President Trump’s new immigration Executive Order (EO) was issued. You can read it at the New York Times of March 6, 2017: https://www.nytimes.com/2017/03/06/us/politics/trump-executive-order-immigration-text.html
The order is a variation on his earlier January 27 order which was stopped from taking effect by a Federal court and the Federal Ninth Circuit. How is this one different? First, it exempts any person who has some legally granted right to be in the United States, those with “green cards,” those with valid visas, etc. Second it removed Iraq from the list of targeted nations, since that nation has stated it will engage in strict screening. The EO is predicated on both the president’s authority under Article II of the Constitution and Congressional authorization under 8 U.S.C. 1101 et seq., and section 301 of title 3, United States Code. In addition the order explicitly states that its intent is not to ban Muslims per se but to establish a proper procedure to screen immigrants. This EO will pass muster in Federal court, though if it is challenged again somewhere on the West coast, it might get a little opposition in the lower court. Certainly the Supreme Court will not strike it down.
Will it be effective? I can’t say. I am a little concerned that since some nations that have produced terrorists and who look the other way at radicalization are not included, the temporary order will not be all that effective. But then again, since it is temporary, the final process may be sufficient for all nations.
Some pundits and politicians have said that the order isn’t necessary since we have had so few terrorists from other nations. And some have condemned it because they just don’t like restrictions of any sort on immigration. And some say our current procedures are so extensive and thorough that the EO is a solution looking for a problem. Let me address these.
The first objection seems irrelevant. Just because we have to this point had so few terrorists from other nations does not mean the future will always be the same. Moreover, it is not clear whether the allegation is correct. It seems for example that more than a few people from other nations have been arrested on terrorism charges since 2001. It doesn’t take many to cause problems either.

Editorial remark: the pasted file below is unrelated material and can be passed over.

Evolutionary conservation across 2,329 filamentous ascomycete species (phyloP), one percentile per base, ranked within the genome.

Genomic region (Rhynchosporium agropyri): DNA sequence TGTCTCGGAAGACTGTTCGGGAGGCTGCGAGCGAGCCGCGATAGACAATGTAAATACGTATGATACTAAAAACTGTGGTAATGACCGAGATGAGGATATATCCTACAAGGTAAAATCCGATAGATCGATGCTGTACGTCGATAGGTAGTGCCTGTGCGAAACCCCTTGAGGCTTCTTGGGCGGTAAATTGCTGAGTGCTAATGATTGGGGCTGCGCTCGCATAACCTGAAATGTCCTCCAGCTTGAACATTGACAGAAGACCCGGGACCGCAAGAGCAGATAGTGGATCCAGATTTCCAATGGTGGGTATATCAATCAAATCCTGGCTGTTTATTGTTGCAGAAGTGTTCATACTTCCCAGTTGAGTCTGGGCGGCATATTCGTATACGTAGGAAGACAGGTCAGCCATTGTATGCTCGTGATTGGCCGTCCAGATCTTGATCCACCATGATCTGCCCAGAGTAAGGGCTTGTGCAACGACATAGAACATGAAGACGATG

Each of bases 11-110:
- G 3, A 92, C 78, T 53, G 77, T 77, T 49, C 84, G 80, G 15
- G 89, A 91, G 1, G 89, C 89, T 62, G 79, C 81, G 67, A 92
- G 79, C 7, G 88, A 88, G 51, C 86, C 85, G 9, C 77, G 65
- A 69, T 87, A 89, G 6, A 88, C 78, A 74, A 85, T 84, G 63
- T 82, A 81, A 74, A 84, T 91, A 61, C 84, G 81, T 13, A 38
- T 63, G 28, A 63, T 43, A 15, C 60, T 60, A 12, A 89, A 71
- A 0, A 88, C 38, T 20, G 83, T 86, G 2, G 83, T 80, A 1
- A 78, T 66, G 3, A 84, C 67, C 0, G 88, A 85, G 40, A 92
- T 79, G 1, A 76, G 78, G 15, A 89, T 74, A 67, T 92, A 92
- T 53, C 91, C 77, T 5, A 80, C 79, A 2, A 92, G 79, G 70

The second objection is just a fundamental disagreement about the sovereignty of a nation and its right to address the question of who should be admitted. That I can’t settle here. At any rate, I have said something already in several blogs. While I welcome immigrants, we cannot allow criminals and potential terrorists. Thus, some sort of screening is most definitely legitimate.
Finally, are our current procedures actually as good as officials allege? Procedures are only on paper. What actually happens “on the ground” is the key question. I have said it before and I say it again. Large bureaucratic agencies, and especially those that have a large number of long-entrenched bureaucrats, are prone to many pathologies. Some of these may well affect how well rules are followed. And oversight is hard to do if Congress and the heads of agencies simply cannot or will not put in the time and effort required. Oversight is even more difficult if the agency head does not wish to pursue any action that might upset the bureaucrats.
Again, will this EO be successful? That depends on what we want it to do. If it is simply a holding period during which new and better policies are enacted, then it may be what is needed. If we expect too much, then of course it will fail in our eyes. But in addition to possibly better screening process, we also need to address agencies themselves and their pathologies. That certainly included the State Department, an agency that for years now has been suspected of being, shall we say, a bit more independent than it should be.